Conclusions

There are many ways through which the environment is influenced by CC, some direct and some indirect. The range of impacts is not certain yet, and only estimations can be made. However, it is certain that ecosystems will be affected; a few studies have already proved that currently changes can be detected in the field. And according to palaeo-graphic studies, in the past large changes have occurred which influenced the environment greatly. Ecosystems can be seen as a water user just like agriculture and humans, and this approach would mean that a certain amount of resources should be allocated for ecosystems. Hence, it is suggested to include ecosystems as an integral part in water management options to ensure they are considered in basin management plans.

The two case studies indicate it is possible to improve the environment by taking measures, even though ADAPT paid relatively little attention to the subject. The AMR approach is suitable for other basins, and it is desirable that analogous to crop modelling the effects of CC on important ecosystem species is simulated. The adaptation strategies that were developed pay little attention to non-structural measures. For a well-balanced strategy these measures have to be taken into account. The scenarios will be more realistic when the non-climatic changes and pressures on the environment are included, because according to the literature the impact of CC on the environment in the coming decades is still much less significant than the impacts from population growth and land use change (Lettenmaier et al., 1999; Morgan et al., 2001; Parmesan and Yohe, 2003). Through an integrated assessment of the pressures on the environment the climatic and non-climatic impacts can be integrated and their combined effect on ecosystems can be assessed.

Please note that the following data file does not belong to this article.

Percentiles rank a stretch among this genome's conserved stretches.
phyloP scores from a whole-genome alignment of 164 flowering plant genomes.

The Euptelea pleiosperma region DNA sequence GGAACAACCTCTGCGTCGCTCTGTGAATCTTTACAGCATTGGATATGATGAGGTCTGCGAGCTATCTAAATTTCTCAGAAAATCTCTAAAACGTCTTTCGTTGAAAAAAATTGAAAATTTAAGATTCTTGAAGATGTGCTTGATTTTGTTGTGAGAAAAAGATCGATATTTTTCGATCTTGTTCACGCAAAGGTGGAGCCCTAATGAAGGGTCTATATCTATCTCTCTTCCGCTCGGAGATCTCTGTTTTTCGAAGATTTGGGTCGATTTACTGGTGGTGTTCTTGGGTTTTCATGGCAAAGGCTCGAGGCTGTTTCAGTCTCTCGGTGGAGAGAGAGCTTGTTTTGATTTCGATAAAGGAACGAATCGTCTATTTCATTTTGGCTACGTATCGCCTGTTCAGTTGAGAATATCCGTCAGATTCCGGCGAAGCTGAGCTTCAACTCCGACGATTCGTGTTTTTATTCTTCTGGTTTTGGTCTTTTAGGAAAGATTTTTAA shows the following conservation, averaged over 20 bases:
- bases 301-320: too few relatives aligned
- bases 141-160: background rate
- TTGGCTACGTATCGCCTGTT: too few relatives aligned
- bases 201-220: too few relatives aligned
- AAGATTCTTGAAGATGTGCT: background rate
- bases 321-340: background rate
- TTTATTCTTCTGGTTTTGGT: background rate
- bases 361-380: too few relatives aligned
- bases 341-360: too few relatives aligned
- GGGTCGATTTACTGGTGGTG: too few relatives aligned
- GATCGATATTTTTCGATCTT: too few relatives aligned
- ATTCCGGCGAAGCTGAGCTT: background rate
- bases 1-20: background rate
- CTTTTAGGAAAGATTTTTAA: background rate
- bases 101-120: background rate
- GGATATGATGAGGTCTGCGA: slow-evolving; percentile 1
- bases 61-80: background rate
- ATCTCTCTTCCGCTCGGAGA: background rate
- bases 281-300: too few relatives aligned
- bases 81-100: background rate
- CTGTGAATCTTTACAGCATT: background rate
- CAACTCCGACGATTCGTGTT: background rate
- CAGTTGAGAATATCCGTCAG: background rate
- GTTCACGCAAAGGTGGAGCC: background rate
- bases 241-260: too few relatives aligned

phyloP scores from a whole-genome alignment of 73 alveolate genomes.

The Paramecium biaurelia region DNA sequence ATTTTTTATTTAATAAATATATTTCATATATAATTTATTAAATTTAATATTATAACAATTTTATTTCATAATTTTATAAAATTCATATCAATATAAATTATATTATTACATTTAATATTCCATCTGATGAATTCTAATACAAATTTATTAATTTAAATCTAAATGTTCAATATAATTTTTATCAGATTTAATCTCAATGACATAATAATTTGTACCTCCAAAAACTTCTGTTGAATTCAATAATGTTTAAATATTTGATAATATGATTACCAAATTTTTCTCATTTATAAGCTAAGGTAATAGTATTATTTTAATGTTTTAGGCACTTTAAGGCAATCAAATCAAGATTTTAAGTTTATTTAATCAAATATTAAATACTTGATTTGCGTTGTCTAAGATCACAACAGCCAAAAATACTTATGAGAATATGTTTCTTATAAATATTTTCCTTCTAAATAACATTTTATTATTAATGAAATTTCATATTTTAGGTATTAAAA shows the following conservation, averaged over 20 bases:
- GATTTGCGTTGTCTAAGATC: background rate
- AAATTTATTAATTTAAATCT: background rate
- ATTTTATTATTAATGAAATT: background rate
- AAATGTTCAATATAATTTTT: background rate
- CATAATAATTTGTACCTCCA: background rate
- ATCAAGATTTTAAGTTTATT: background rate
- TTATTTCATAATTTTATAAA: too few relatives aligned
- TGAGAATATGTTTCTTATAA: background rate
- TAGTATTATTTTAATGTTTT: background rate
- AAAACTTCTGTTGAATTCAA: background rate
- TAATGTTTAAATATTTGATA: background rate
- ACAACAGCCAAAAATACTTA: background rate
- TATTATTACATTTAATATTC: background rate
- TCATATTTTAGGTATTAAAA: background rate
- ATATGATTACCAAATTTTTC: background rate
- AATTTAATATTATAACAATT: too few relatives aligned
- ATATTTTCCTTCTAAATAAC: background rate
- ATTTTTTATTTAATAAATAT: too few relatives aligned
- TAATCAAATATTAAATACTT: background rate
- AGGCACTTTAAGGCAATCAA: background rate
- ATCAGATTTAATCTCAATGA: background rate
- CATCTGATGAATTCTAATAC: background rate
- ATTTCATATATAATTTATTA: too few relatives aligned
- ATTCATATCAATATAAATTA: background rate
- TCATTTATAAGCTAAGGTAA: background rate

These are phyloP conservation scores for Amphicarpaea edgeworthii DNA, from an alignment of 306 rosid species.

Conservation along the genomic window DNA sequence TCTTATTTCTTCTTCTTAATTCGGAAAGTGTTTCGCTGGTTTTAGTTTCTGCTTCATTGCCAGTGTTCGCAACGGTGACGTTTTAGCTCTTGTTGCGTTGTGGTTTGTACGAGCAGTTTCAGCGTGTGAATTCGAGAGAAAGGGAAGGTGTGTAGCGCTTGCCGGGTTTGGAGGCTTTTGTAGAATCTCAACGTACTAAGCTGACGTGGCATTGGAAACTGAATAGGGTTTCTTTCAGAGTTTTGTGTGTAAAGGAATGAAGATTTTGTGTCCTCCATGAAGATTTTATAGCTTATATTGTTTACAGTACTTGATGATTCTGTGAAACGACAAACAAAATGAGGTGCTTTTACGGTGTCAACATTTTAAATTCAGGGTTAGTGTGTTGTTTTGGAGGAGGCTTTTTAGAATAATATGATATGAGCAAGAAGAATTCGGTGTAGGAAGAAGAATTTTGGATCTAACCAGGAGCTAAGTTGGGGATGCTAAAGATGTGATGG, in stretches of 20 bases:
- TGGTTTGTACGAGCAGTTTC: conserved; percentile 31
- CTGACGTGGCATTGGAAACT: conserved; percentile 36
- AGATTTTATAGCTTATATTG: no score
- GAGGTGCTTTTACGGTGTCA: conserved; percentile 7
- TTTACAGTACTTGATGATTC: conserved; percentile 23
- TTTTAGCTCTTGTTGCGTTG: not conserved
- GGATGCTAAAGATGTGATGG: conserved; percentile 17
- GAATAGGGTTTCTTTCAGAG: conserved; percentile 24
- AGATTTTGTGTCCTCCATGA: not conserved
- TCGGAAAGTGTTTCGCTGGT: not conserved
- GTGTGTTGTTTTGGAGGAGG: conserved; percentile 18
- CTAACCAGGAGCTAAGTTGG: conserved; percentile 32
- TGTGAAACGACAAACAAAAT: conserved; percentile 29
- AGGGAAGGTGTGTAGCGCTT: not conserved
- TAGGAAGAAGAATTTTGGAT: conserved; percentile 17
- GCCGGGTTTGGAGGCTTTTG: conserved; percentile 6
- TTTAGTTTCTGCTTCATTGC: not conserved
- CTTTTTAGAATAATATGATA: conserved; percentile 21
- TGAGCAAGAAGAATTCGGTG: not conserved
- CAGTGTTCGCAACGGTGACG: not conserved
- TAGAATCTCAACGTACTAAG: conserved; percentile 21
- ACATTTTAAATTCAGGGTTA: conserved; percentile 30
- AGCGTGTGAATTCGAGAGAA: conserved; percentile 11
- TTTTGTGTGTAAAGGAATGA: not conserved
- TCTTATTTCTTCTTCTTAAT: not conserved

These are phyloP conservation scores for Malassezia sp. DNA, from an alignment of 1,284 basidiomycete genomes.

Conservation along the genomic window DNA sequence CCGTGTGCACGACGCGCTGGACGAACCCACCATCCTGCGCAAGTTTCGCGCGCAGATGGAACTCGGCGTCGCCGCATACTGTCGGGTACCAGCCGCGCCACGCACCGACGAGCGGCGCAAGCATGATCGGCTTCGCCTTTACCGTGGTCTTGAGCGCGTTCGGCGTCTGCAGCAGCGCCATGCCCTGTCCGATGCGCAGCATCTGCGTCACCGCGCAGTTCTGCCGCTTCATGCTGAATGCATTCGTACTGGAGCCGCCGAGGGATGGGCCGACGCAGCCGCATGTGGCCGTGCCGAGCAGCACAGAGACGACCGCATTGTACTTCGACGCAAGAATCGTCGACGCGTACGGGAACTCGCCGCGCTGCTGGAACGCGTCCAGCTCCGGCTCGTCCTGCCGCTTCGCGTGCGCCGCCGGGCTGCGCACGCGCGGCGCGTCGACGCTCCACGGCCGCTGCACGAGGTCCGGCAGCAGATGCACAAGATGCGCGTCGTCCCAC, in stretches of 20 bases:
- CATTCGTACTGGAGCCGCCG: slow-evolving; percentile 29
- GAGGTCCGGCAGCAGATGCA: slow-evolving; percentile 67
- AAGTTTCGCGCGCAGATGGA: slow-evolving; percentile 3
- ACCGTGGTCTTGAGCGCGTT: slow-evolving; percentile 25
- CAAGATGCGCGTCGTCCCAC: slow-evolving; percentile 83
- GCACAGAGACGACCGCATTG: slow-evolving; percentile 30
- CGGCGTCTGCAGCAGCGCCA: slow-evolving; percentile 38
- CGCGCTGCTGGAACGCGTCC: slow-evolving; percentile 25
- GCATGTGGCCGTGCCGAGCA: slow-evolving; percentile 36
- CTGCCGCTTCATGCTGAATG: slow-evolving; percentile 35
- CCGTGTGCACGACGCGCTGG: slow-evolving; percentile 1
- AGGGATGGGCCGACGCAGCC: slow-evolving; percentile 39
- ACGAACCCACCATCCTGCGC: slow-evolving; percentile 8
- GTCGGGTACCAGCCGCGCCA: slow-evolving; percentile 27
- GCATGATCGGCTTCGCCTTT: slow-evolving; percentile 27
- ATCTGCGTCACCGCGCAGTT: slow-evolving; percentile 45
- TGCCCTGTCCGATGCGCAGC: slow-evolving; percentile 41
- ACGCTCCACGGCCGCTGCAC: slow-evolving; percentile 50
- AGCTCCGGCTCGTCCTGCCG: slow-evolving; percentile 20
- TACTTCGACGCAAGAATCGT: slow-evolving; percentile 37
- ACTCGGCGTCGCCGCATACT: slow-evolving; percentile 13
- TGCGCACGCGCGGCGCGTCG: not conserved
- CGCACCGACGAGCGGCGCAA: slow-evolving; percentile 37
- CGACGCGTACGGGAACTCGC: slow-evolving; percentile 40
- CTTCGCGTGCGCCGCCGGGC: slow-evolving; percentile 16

The pressures on ecosystems are expected to increase because pressures on human society will increase the demand for land, water and wildlife resources. The result is a change in the Earth's land surface, the ecosystem services humans receive, and the landscapes where humans live at regional and global scales (UNEP, 1998). In overcoming these effects good governance is needed, including good management of the WRS. It is shown that the management of the WRS will include a trade-off between the different water users in the basin. The AMR framework is a tool that helps basin managers and inhabitants to support decisions with respect to the different stakeholders involved in the process.

0 0

Post a comment